Career Awareness

Recreational Therapist

 Daily Tasks
Recreational therapists work with patients to reduce or eliminate barriers to participation in healthy recreational activities. They utilize a wide variety of techniques including arts and crafts; animals; sports and games; dance and movement; drama; music; and community outings. Recreation Therapists aim to reduce depression, stress and anxiety while restoring lost function associated with illness or injury. The recreational therapist works closely with the patient, family and other healthcare providers to achieve and maintain the physical, mental and emotional well-being of their patients.
Recreational therapists should be comfortable working with persons who are ill or who have disabilities. Therapists must be patient, tactful, and persuasive when working with people who have a variety of special needs. Ingenuity, a sense of humor, and imagination are needed to adapt activities to individual needs, and good physical coordination is necessary to demonstrate or participate in recreational activities.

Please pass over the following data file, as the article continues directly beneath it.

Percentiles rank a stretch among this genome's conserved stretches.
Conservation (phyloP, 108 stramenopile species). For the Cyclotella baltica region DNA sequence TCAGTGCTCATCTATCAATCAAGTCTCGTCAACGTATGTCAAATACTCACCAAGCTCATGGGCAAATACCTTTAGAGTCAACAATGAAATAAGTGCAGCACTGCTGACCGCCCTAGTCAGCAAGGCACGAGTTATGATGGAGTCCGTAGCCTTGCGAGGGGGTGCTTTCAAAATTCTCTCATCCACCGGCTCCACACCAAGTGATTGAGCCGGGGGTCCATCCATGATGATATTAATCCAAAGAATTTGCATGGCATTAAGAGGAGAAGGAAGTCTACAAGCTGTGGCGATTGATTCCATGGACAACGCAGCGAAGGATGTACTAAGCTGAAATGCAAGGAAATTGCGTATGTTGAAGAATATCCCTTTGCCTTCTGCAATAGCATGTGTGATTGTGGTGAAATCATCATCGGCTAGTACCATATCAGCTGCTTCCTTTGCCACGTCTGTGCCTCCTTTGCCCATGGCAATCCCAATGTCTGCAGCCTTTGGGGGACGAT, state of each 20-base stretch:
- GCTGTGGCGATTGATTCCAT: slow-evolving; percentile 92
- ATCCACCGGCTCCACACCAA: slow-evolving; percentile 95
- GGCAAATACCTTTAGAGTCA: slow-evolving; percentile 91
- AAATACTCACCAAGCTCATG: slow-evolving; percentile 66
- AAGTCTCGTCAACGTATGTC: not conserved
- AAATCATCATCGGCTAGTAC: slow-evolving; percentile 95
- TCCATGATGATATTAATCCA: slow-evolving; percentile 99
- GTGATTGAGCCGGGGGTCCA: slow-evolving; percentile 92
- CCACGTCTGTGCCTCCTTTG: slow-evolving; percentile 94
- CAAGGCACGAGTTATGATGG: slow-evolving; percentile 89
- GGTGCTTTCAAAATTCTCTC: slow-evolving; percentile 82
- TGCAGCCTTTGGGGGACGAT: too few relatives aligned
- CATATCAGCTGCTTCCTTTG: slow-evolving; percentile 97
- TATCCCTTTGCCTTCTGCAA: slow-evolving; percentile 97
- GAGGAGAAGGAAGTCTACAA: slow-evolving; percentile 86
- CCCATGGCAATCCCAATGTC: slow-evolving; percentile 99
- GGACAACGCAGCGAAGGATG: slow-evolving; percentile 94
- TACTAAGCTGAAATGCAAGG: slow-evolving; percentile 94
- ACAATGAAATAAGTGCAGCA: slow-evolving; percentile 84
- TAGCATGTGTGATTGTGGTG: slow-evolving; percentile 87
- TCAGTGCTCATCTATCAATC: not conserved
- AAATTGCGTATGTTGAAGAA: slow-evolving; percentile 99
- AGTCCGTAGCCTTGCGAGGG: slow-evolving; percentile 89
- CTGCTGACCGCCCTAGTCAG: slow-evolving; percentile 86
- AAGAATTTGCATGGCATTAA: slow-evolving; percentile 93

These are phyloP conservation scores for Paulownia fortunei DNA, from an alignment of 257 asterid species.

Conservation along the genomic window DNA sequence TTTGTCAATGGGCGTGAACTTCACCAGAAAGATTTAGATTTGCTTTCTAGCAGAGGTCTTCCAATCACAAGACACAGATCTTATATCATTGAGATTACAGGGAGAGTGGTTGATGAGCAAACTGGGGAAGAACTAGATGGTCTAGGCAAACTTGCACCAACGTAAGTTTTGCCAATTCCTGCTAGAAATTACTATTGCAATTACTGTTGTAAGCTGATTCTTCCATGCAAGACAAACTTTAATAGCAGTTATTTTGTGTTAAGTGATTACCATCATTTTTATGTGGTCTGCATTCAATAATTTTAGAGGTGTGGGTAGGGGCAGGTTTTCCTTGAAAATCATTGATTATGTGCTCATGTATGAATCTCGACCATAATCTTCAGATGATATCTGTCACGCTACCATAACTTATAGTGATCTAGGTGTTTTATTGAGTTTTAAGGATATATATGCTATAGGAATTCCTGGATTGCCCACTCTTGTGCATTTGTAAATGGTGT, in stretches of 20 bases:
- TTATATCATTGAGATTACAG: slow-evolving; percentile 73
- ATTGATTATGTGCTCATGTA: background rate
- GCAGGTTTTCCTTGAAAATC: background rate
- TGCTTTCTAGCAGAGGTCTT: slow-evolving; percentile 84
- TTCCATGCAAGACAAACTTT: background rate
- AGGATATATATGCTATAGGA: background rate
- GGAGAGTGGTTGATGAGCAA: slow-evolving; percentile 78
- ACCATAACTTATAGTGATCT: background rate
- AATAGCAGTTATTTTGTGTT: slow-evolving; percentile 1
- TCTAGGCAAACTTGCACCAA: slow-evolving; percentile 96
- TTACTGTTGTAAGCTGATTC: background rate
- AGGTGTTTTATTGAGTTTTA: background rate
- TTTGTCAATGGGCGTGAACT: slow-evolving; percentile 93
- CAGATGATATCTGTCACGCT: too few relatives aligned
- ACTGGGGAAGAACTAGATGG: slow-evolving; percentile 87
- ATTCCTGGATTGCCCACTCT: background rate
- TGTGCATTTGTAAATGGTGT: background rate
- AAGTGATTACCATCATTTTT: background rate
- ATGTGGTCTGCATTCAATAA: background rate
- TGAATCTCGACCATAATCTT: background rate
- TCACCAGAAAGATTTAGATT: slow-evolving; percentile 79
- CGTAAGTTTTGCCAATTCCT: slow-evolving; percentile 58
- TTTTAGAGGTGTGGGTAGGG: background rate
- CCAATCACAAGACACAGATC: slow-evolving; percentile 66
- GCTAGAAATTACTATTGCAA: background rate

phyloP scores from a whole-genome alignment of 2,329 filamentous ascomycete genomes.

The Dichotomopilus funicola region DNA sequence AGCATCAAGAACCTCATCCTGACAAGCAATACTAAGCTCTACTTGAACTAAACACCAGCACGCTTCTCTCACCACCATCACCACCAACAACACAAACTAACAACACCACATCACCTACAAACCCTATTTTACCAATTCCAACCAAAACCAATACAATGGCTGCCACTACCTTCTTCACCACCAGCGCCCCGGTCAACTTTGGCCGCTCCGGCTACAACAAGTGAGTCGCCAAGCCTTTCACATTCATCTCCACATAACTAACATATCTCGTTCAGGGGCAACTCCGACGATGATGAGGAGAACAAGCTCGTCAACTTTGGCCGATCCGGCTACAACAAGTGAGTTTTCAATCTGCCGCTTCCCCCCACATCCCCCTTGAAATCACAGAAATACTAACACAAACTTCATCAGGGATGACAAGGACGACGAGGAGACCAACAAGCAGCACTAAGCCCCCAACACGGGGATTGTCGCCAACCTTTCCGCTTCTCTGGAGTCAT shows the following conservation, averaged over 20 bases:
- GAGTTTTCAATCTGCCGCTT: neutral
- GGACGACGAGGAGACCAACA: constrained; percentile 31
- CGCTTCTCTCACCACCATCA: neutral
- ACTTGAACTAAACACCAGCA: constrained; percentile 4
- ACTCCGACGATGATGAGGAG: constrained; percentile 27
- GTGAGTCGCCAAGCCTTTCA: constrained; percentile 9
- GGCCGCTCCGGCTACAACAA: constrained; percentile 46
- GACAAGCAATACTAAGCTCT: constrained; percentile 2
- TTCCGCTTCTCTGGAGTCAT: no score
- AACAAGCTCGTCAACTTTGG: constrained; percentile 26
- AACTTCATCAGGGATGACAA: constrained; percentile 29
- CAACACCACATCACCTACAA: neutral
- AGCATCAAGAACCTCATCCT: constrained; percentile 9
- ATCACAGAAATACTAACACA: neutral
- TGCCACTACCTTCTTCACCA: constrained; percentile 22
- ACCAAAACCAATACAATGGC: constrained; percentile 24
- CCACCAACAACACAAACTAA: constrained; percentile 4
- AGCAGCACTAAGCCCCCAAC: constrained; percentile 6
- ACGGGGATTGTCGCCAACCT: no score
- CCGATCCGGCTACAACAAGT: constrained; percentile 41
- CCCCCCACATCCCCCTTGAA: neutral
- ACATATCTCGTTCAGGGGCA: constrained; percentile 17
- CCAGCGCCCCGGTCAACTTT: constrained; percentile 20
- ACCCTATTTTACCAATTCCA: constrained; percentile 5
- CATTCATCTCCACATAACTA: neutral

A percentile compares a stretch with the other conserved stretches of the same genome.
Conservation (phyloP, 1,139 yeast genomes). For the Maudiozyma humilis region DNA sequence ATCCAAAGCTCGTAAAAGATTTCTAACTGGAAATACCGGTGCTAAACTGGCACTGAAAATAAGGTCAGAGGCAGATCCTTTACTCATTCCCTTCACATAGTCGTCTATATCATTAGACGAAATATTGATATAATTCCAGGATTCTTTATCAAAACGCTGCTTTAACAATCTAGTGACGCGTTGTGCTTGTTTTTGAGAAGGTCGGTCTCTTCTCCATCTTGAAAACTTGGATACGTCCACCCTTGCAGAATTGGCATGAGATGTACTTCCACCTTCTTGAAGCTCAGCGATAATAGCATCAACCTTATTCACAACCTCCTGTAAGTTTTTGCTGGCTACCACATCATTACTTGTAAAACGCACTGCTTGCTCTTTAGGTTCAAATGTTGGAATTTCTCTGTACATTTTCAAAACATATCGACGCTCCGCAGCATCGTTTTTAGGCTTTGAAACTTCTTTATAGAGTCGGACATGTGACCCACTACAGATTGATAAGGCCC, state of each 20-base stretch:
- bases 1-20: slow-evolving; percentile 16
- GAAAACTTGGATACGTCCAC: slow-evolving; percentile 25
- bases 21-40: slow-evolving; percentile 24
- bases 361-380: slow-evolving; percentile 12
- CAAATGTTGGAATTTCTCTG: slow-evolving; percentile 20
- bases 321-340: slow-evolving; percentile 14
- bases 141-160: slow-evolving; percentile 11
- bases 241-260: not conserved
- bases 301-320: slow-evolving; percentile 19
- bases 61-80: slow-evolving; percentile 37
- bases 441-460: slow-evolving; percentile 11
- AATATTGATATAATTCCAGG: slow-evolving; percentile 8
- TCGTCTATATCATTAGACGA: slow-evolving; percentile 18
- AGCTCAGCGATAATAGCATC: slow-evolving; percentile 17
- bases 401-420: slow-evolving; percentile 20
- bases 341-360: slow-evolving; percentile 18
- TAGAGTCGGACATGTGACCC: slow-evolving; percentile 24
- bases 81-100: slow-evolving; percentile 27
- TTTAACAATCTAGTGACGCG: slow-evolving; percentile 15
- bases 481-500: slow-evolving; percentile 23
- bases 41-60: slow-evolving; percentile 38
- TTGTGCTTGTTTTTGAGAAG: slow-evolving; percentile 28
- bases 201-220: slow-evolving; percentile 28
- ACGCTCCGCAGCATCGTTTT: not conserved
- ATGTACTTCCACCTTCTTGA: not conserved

Work Setting
Hospitals, long-term care facilities, personal care facilities, residential faculties, community health centers, adult day care programs, park and recreation departments, school systems, correctional facilities, community centers for people with disabilities, and substance abuse centers.
 Work Hours
Monday - Sunday, primarily day hours. Some evenings.
The recreational therapist enters the field with an associate's, bachelor's, master's, or doctoral degree in therapeutic recreation from an accredited college or university.
Once a degree has been obtained and a clinical internship completed, the therapist should gain certification from the National Council for Therapeutic Recreation.
 Recommended High School Classes
College prep, business, public speaking, food and nutrition, dance and fine arts, healthcare sciences, advanced sciences (biology and chemistry), anatomy/physiology, humanities, physical education, second language, and psychology